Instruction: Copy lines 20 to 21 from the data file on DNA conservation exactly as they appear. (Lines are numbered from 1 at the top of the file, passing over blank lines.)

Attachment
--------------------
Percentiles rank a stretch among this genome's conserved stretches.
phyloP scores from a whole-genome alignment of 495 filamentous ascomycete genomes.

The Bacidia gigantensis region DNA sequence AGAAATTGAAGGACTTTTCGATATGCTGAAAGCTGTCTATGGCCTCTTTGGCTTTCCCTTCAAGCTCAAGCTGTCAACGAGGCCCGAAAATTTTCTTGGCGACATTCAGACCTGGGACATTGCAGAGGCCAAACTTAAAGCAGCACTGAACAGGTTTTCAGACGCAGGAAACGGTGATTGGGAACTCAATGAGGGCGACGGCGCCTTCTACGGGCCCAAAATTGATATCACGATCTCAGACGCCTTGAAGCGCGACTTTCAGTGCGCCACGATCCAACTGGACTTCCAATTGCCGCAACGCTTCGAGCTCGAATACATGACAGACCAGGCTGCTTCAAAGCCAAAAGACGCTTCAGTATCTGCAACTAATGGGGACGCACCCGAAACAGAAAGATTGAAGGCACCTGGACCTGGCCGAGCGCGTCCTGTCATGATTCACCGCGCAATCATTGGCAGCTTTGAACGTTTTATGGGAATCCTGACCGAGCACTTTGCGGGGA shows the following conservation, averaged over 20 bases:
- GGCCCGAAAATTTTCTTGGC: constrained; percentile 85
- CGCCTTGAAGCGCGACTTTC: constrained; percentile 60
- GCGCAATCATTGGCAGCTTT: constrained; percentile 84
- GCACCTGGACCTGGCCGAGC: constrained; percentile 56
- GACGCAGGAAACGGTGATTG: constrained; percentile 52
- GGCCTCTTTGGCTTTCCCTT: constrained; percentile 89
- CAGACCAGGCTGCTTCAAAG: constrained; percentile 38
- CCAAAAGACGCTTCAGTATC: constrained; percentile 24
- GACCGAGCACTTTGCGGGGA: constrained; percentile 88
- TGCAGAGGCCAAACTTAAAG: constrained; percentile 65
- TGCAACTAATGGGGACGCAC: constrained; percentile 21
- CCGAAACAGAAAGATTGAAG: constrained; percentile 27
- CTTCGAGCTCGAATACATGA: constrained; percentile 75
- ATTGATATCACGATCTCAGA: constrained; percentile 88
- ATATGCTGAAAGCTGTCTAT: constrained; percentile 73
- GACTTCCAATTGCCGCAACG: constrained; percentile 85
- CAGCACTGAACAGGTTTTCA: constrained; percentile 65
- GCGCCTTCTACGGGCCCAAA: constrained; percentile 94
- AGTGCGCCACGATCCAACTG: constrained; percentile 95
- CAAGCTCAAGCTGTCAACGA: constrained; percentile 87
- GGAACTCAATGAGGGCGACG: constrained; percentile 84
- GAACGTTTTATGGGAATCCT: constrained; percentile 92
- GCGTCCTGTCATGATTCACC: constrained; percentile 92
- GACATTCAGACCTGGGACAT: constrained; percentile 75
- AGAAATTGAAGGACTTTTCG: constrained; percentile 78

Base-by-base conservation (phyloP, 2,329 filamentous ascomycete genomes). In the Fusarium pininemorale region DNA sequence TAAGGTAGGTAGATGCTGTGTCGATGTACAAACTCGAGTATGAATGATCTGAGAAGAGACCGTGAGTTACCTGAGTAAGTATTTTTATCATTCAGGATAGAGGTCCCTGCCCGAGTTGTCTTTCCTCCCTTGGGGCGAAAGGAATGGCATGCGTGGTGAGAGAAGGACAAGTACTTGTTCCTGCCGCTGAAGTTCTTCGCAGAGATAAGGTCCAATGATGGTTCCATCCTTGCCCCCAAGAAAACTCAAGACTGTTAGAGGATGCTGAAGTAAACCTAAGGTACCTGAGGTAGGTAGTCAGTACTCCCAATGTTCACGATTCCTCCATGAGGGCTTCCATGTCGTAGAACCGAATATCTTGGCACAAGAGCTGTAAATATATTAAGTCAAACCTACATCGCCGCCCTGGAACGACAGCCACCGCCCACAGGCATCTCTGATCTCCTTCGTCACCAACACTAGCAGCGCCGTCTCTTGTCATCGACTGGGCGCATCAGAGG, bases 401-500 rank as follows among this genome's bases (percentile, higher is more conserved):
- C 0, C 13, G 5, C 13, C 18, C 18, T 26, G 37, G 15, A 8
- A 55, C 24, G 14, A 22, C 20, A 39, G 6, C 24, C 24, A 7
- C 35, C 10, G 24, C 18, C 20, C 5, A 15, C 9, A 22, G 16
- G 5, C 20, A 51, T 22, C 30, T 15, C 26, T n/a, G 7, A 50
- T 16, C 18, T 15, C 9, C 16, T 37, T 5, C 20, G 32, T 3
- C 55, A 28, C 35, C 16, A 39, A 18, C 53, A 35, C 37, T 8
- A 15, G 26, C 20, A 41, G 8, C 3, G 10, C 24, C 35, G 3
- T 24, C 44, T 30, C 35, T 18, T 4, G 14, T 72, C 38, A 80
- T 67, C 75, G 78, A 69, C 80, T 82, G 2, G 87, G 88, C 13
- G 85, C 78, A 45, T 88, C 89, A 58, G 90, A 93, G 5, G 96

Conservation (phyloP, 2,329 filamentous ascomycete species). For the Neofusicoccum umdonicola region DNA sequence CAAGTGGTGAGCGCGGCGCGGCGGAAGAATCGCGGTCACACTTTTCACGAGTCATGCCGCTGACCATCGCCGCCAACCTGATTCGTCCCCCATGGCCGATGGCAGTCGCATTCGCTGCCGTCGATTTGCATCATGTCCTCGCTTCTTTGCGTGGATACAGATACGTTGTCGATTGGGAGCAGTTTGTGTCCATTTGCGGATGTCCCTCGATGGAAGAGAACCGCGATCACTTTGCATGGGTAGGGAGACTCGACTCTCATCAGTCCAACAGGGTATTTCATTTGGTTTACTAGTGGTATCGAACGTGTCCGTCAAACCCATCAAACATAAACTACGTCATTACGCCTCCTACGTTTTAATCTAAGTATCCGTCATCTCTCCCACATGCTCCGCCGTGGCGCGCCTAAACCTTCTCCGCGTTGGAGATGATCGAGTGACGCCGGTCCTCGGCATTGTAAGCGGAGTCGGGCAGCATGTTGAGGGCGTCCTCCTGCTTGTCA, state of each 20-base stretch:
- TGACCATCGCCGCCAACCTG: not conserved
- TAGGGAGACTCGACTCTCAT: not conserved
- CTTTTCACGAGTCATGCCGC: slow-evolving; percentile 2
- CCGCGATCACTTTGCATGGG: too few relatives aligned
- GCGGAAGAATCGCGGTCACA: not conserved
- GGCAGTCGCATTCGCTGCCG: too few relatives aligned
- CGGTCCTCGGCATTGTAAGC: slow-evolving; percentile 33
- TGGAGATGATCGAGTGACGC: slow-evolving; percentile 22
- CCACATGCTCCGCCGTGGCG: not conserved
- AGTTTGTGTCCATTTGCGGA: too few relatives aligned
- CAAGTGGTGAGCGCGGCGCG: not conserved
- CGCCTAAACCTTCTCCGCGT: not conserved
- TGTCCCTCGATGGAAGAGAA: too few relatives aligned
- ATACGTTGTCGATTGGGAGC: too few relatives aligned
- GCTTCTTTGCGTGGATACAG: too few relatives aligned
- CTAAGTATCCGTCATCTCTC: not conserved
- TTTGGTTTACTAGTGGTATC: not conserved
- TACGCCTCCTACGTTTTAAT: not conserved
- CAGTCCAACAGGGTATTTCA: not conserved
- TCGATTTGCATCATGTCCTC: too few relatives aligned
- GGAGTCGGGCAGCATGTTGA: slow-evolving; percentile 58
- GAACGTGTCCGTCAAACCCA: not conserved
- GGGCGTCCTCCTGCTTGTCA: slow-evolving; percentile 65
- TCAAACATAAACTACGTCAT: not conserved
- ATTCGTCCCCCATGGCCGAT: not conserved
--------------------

- CAGCACTGAACAGGTTTTCA: constrained; percentile 65
- GCGCCTTCTACGGGCCCAAA: constrained; percentile 94